Discussion relating to the Penn Central, up until its 1976 inclusion in Conrail. Visit the Penn Central Railroad Historical Society for more information.
- Posts: 9587
- Joined: Wed Sep 01, 2004 10:21 am
PC's corporate identity, including logo, typeface, and colors, was contracted out to Lippincot and Margulies. This firm was also responsible for the GN Big Sky Blue identity, BN Cascade Green/Alligator identity, and CP Action Red/Multimark identity. All four of them look very modern and corporate today. Take a look at the NS/PC heritage unit. It doesn't look at all dated. It's simpler and cleaner looking than a lot of the class one identities out there now. It implies business and speed, two things investors are looking for in management.
Dig the new rr.net Instagram account: @railroad_dot_net
- Posts: 117
- Joined: Fri Aug 06, 2004 9:56 pm
- Location: Bridgeport, CT
Actually, Conrail proved that you could NOT make money running a railroad in the northeast, given the operating environment of the PC, because they FAILED to make a nickel until AFTER Staggers was passed (after which Conrail's losses ended almost immediately). Until the shackles came off, all the billions poured into fixing track, rebuilding terminals and buying new locomotives didn't yield a penny of profit, and in fact Conrail kept coming back to Washington for more taxpayer money to cover operating losses.Noel Weaver wrote:Conrail proved that money could be made running railroads in the northeast, they fixed up the track, tore up what was not needed, bought new locomotives and instiled pride in the troops and MADE MONEY.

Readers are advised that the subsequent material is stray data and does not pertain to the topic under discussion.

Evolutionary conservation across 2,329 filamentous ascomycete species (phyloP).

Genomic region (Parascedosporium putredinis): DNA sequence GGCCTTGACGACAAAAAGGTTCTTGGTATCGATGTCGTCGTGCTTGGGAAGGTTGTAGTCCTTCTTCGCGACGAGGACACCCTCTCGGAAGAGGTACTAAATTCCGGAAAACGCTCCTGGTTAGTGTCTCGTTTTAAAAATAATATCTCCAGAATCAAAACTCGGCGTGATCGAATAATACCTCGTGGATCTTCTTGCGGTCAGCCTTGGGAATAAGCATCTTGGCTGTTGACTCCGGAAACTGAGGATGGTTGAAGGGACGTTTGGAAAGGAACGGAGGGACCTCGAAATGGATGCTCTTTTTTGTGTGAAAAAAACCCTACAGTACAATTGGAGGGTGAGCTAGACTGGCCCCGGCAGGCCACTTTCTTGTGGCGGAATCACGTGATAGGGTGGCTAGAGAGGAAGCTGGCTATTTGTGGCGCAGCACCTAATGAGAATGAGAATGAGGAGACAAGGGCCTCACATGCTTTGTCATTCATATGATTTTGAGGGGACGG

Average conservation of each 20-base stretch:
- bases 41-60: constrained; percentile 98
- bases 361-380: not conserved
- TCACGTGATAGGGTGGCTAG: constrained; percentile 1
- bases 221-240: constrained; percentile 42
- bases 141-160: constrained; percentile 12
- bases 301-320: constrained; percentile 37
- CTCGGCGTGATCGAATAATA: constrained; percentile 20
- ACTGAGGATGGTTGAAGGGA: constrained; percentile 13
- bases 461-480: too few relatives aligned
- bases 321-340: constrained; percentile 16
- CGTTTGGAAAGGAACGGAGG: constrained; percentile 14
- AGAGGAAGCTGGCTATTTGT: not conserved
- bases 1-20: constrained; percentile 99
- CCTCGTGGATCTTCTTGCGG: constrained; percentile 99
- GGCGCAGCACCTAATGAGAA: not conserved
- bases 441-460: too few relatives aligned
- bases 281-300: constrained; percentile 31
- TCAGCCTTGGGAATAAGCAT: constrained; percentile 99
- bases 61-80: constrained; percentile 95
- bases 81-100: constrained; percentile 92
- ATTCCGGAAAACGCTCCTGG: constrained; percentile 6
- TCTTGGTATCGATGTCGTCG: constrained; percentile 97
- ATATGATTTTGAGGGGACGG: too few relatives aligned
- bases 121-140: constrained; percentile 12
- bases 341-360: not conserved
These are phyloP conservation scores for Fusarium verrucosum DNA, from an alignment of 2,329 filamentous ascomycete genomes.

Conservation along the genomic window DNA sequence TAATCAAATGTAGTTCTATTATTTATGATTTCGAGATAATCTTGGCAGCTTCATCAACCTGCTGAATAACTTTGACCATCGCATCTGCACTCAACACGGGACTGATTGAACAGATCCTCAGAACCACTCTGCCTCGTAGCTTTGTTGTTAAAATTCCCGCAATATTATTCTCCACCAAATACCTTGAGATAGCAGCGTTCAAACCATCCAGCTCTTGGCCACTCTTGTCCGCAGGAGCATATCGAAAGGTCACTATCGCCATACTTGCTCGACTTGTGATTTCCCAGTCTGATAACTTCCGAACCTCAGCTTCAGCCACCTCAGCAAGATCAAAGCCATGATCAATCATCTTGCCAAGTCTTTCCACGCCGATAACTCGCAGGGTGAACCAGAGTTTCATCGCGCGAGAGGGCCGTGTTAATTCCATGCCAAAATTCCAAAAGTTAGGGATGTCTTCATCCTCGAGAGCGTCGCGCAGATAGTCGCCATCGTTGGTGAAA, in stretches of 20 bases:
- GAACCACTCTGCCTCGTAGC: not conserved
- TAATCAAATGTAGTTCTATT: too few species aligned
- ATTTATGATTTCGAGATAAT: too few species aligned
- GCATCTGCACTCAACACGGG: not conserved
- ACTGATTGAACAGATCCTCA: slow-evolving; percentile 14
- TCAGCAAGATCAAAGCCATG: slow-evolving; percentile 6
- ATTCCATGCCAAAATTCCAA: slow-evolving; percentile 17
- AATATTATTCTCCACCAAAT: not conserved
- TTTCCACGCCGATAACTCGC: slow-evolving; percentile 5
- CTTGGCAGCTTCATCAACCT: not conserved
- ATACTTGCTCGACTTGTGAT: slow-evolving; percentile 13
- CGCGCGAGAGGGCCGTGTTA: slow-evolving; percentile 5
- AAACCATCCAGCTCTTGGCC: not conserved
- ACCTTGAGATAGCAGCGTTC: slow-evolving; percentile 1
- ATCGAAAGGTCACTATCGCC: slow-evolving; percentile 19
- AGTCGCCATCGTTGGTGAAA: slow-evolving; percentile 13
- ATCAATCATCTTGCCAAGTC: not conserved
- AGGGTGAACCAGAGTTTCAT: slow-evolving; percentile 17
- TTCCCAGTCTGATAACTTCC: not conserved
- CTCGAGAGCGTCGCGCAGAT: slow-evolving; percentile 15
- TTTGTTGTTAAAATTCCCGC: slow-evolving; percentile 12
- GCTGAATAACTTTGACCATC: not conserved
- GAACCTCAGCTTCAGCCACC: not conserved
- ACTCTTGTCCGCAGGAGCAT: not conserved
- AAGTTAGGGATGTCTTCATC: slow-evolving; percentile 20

I know you feel strongly about the lack of investment in infrastructure in those days, but you have to understand that railroads in the northeast in those days weren't able to earn their cost of capital given their operating circumstances, much less provide a return for their stockholders on top of that. That is the REASON those railroads (among others) were pursuing the "diversified holdings" (i.e., non-railroad businesses and investments) - because THOSE pursuits had a chance of earning some profits, something that railroads in the northeast clearly could not by that point. If there was an opportunity to make huge sums of money by running the railroad, the money would have been sunk into the railroad. The "conglomerate" mentality grew from the lack of income from railroad operations, it was not the cause of it. If you think the railroads would have the resources to sink the billions invested in railroad infrastructure over the last 2-3 decades with rigid ICC regulation, 5-man crews, 100-mile "days," and no ability to stop running money losing branch lines, passenger trains and commuter trains, you're kidding yourself. The revival of the railroad industry came ONLY after these NECESSARY reforms. The northeast railroad operating environment in those days was untenable, and remained so until regulatory relief (and the unloading of commuter and other money losing passenger operations, and the ending of labor protection payments, etc.) occurred. Without those changes, Conrail would remain an independent taxpayer sinkhole (since under the operating circumstances pre-Staggers the red ink would have never ended, and no suitors would have been lining up to pay billions for the privilege of taking on those losses).
As for the PC logo, as a kid I actually didn't recognize what it was - it always just looked to me as a sort of abstract, modern "corporate" logo. Once I realized what it was (probably after seeing one with the red "C" lol), I always thought it quite clever and quite attractive. It's too bad it ended up being a symbol of the ultimate failure in the RR industry.
GE, not EMD, makes the best locomotives now; has for over 20 years. Get over it.